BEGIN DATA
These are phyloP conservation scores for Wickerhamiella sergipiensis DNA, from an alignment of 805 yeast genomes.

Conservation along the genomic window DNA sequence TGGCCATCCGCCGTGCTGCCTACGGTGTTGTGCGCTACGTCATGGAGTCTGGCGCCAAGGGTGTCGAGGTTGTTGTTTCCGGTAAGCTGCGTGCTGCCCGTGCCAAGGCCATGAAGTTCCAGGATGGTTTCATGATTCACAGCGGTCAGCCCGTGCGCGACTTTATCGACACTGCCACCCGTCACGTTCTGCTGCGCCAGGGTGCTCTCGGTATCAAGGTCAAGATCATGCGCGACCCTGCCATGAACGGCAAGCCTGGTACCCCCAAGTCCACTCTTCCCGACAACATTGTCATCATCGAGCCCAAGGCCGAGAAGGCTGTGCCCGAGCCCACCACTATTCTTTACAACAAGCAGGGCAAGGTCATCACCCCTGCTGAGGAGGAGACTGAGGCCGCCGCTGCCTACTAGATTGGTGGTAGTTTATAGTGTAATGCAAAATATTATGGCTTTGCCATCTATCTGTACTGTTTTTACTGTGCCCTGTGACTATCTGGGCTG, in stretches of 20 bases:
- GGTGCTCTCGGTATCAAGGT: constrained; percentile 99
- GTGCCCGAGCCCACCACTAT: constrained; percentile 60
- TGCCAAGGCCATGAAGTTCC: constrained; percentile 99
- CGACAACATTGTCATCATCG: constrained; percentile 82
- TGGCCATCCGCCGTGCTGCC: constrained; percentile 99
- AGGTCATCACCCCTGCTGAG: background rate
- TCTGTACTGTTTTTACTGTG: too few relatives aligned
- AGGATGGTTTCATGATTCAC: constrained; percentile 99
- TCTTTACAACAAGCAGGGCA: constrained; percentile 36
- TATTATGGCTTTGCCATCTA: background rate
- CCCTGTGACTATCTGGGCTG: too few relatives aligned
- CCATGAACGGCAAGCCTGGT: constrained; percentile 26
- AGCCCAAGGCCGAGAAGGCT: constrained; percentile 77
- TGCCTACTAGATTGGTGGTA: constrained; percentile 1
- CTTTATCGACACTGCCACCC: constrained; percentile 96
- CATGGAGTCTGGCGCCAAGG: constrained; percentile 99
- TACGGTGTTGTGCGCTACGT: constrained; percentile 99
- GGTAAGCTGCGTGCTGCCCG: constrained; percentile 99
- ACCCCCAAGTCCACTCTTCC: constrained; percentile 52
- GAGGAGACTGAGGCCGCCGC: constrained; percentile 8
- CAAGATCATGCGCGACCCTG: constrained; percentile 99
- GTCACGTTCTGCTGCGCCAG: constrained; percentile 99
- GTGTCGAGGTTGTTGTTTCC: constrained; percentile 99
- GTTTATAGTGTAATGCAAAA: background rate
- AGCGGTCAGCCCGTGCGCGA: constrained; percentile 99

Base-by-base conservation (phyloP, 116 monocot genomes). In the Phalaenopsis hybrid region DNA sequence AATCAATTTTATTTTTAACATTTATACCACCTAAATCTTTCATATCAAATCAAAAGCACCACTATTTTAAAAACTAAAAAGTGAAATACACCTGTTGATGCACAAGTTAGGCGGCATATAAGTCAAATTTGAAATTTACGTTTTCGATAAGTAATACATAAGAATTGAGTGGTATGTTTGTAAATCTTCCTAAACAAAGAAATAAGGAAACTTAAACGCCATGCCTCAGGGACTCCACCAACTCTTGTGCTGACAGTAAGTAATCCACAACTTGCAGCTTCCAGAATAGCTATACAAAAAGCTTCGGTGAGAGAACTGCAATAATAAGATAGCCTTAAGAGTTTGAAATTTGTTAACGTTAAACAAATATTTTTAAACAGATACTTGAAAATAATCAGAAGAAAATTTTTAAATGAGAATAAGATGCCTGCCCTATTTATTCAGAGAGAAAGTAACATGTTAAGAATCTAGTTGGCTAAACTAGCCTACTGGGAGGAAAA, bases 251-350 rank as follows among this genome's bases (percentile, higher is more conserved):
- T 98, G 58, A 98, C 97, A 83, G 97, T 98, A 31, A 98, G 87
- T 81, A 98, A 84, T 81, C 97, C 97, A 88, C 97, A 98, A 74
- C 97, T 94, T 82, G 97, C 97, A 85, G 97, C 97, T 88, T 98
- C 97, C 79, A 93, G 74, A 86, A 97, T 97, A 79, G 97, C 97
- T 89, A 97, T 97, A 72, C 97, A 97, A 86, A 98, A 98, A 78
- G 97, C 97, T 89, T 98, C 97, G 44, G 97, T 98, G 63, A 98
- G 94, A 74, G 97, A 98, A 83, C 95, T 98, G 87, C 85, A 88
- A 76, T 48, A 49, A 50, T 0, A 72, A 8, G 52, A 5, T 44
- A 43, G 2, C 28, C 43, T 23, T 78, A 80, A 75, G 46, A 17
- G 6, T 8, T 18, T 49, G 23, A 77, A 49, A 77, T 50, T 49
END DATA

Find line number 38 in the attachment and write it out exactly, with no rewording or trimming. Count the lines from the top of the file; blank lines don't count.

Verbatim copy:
- G 6, T 8, T 18, T 49, G 23, A 77, A 49, A 77, T 50, T 49